Parliamentary Review offers fresh evidence of damage proposed cuts to ESA could have on disabled people

Extract from Learning Disability Today, 8 December 2015

The government’s proposed cut of £30 per week to Employment and Support Allowance (ESA) will have a detrimental impact on people with mental ill health, learning disabilities or autism and directly contradict the government’s aim of getting more disabled people into work, a Parliamentary Review has found.

The review, which includes evidence from charities and disabled people, led by independent crossbench peers Lord Low, Baroness Meacher and Baroness Grey-Thompson, found that the cut will hinder not help the government’s aim to get more disabled people into work.

The review contains evidence from a range of sources highlighting the danger of this cut to ESA for future claimants in the Work Related Activity Group (WRAG). Currently there are close to half a million people with disabilities in this group, 241,000 of which have mental health problems, a learning disability or autism. All have been found currently unfit for work.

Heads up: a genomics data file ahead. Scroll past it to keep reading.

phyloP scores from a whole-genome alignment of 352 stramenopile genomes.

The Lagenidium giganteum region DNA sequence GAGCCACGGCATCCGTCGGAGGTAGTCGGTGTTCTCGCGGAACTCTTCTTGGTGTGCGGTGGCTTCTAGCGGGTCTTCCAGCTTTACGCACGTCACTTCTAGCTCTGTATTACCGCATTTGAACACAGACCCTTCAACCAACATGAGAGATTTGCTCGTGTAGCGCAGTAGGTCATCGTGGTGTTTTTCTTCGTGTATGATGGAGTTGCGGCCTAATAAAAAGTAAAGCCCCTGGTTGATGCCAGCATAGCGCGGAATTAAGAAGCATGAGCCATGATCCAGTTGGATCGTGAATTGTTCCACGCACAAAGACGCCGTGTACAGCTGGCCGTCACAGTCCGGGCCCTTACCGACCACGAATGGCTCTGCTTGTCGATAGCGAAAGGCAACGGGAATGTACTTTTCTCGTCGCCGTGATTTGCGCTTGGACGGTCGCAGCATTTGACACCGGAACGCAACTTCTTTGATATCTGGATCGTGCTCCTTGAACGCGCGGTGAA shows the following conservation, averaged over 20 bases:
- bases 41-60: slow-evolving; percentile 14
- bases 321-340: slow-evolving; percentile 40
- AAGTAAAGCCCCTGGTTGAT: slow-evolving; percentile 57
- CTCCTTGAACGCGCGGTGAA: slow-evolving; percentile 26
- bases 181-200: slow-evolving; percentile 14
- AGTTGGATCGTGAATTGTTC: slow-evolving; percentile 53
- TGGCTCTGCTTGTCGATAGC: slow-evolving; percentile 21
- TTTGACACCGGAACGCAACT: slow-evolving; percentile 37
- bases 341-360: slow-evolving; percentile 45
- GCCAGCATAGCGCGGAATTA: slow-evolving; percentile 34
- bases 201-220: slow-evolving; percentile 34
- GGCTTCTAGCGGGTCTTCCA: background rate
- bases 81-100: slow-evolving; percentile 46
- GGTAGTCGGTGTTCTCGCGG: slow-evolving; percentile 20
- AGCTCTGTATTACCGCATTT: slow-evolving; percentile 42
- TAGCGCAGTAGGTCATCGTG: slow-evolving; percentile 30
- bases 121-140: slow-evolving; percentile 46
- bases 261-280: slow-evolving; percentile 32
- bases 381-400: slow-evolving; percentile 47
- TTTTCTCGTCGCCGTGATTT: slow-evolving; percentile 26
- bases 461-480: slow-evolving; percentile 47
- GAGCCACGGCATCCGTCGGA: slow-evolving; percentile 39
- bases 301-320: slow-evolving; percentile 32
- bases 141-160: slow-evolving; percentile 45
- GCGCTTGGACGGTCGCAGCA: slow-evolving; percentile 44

The Review found that the government has offered no credible evidence to support their view that cutting this benefit will ‘incentivise’ disabled people to get into work. In fact, disabled people responding the review overwhelming said that such a cut would lead to a worsening of health conditions, particularly mental health as they are pushed further into poverty and as such are less likely to be able to take steps toward work.

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